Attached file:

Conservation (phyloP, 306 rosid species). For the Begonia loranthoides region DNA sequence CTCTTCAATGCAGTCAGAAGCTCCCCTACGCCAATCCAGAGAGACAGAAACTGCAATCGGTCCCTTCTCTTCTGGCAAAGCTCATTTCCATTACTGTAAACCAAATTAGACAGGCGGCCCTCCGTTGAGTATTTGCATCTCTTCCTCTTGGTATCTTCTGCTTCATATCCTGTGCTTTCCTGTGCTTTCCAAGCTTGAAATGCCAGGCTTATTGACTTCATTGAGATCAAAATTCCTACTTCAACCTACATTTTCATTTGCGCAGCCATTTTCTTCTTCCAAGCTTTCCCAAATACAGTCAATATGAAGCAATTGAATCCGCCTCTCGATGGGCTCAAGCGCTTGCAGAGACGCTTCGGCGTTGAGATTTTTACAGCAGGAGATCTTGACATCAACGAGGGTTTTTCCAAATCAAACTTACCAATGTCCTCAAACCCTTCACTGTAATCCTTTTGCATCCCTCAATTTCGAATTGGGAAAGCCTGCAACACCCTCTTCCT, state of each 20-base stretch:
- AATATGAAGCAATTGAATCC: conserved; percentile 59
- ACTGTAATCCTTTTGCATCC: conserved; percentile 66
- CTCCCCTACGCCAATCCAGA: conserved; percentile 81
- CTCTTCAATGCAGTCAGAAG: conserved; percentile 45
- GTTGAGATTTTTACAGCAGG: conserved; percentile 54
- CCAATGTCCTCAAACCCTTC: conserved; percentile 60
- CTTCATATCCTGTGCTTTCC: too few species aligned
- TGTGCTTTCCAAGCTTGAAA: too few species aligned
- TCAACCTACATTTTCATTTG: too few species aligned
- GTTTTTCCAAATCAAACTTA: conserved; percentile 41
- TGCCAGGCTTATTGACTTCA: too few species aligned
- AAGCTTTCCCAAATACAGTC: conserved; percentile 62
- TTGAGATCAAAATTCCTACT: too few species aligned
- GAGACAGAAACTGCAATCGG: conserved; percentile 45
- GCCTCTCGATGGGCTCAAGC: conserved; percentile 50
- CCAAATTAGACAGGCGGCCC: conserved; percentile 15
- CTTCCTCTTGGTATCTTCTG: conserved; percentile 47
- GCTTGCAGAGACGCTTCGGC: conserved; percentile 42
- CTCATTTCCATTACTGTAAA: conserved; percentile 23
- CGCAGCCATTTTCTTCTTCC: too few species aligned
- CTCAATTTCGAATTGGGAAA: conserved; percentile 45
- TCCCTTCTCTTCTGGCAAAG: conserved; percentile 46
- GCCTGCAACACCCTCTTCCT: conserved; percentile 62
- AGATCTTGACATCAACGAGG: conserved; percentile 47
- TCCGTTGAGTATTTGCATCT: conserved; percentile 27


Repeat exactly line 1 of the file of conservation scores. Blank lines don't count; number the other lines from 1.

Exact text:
Conservation (phyloP, 306 rosid species). For the Begonia loranthoides region DNA sequence CTCTTCAATGCAGTCAGAAGCTCCCCTACGCCAATCCAGAGAGACAGAAACTGCAATCGGTCCCTTCTCTTCTGGCAAAGCTCATTTCCATTACTGTAAACCAAATTAGACAGGCGGCCCTCCGTTGAGTATTTGCATCTCTTCCTCTTGGTATCTTCTGCTTCATATCCTGTGCTTTCCTGTGCTTTCCAAGCTTGAAATGCCAGGCTTATTGACTTCATTGAGATCAAAATTCCTACTTCAACCTACATTTTCATTTGCGCAGCCATTTTCTTCTTCCAAGCTTTCCCAAATACAGTCAATATGAAGCAATTGAATCCGCCTCTCGATGGGCTCAAGCGCTTGCAGAGACGCTTCGGCGTTGAGATTTTTACAGCAGGAGATCTTGACATCAACGAGGGTTTTTCCAAATCAAACTTACCAATGTCCTCAAACCCTTCACTGTAATCCTTTTGCATCCCTCAATTTCGAATTGGGAAAGCCTGCAACACCCTCTTCCT, state of each 20-base stretch: